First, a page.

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choices. anything that provides you with stable income and conditions may be generally stable, but often it masks real risks. the same thing applies to your body. you are a lot healthier -- one brother spent 10 years in bed and the other brother is out in the elements. who is going to be stronger? the one who spent 10 years in very comfortable situation, but he will be a lot weaker. comfort makes you weaker. tavis: i thought i heard you intimate that where business is concerned, there is a value in being a small business. small is better, more efficient.
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did i hear you correctly? >> i am applying it to everything. from political systems to projects. why do we have big government deficits? a project of $100 million may have cost overruns, 34 -- 30% more cost overruns than a $5 million project. big is a nice when things are right. a lot of hidden costs. but they think we did the same thing applies to political systems. -- the same thing applies to political systems. you have states, municipalities, localities. political diversity, some are from a year, some are different. this kind of diversity protect the system from a big blowup. a system that is monolithic is going to be weaker. it looks more stable, but it is
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weaker. tavis: how do we go about changing where our body politic is concerned, having people making decisions who do have skin and the game? -- in the game? if they do not have scan in the game, none of this ever changes. -- skin in the game, none of this ever changes. >> when they make a mistake, people are penalized by it socially. they go to church and people do not say hello to them, for example. bureaucrats in washington is not going to be harmed by a spreadsheet. this is one way to enforce skin in the game. another thing is -- i've been calling for four years. if you are going to bailout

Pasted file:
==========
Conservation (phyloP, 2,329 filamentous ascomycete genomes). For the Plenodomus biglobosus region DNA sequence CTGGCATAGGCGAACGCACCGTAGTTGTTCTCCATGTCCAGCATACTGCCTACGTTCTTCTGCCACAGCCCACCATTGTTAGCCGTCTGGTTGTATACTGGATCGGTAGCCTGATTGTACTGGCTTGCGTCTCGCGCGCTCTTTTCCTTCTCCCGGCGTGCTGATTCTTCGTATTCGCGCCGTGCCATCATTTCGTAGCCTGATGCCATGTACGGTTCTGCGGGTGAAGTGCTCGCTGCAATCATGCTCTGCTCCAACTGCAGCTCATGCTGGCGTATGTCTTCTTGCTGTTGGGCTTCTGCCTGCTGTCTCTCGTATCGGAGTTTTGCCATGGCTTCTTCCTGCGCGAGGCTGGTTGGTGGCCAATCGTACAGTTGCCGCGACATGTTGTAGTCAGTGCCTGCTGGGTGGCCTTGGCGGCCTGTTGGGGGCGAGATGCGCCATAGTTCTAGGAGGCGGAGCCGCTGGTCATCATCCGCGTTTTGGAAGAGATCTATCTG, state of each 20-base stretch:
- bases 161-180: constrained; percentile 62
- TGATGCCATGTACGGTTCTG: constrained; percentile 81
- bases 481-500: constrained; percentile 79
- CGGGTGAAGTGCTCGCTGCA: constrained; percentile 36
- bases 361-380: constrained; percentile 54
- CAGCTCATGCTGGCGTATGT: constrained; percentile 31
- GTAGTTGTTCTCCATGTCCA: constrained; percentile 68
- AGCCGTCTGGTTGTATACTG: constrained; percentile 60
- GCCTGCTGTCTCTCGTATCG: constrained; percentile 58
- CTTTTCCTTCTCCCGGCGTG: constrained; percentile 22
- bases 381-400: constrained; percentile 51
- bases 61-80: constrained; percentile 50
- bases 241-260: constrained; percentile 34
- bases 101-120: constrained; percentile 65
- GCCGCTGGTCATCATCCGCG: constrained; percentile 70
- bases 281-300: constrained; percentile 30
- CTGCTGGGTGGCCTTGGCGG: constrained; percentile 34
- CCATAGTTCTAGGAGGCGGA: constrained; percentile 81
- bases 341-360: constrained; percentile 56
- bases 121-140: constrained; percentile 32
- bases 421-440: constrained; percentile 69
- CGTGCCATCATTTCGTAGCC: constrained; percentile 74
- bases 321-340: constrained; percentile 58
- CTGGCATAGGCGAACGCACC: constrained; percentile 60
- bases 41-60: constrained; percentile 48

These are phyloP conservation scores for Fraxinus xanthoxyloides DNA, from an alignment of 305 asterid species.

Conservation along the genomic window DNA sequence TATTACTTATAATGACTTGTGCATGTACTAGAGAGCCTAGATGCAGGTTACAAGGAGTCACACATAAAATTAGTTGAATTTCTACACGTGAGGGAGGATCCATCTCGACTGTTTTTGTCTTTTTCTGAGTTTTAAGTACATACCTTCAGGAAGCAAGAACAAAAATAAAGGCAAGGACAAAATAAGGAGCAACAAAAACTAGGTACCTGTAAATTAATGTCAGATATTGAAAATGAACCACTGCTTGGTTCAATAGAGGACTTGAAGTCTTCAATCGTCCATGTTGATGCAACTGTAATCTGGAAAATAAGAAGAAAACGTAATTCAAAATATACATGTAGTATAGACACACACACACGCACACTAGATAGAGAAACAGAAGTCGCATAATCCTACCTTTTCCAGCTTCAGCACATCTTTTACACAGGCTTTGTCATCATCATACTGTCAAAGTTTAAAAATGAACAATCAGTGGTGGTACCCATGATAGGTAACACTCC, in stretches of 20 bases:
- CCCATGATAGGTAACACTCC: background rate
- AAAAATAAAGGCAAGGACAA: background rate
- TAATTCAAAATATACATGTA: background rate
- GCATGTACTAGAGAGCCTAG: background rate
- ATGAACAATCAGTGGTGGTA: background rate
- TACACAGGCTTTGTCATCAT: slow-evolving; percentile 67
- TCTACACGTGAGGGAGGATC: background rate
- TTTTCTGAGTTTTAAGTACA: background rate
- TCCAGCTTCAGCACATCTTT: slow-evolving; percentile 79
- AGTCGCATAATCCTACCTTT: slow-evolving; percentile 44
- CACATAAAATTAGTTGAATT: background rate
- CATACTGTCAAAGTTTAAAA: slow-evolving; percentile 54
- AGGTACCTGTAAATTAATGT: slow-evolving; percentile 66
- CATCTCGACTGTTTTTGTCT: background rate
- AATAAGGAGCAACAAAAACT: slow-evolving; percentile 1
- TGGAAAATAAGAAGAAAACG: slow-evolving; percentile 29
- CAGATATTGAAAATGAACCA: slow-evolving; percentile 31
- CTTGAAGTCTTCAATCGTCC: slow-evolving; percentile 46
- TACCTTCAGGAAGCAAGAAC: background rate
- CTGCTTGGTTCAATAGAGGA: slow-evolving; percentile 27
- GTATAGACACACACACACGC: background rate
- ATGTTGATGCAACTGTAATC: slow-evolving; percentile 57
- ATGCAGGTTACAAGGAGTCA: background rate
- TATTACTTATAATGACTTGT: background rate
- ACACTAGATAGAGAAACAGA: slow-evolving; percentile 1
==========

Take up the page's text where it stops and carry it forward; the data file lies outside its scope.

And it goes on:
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someone, i do not understand why they're not treated like civil servants. bailing them out, but they have the upside, but no downside. tavis: there is a wonderful quotation from the buck. -- book. "wind extinguishes a candle and -- you want to use them, not hide from them. you want to be the fire and wish for the wind." that is from the new book "antifragile." best-selling author nassim nicholas taleb. always a delight to talk to you, sir. thank you for watching. as always, keep the faith.
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>> for more information on today's show, visit tavis smiley at pbs.org. tavis: hi, i'm tavis smiley. join me next time the conversation with wole soyinka. >> there is a saying that dr. king had that said there is always the right time to do the right thing. i try to live my life every day by doing the right thing. we know that we are only halfway to completely eliminating hunger and we have work to do. walmart committed $2 billion to fighting hunger in the u.s. as we work together, we can stamp hunger out. >> and by contributions to your pbs station from viewers like you. thank you.
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>> be more. pbs.
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captioning sponsored by macneil/lehrer productions >> ifill: president obama said today there would be no deal to avert an economic plunge unless republicans agree to increase taxes on the wealthiest americans. good evening. i'm gwen ifill. >> woodruff: and i'm judy woodruff. on the newshour tonight, kwame holman has the latest on wast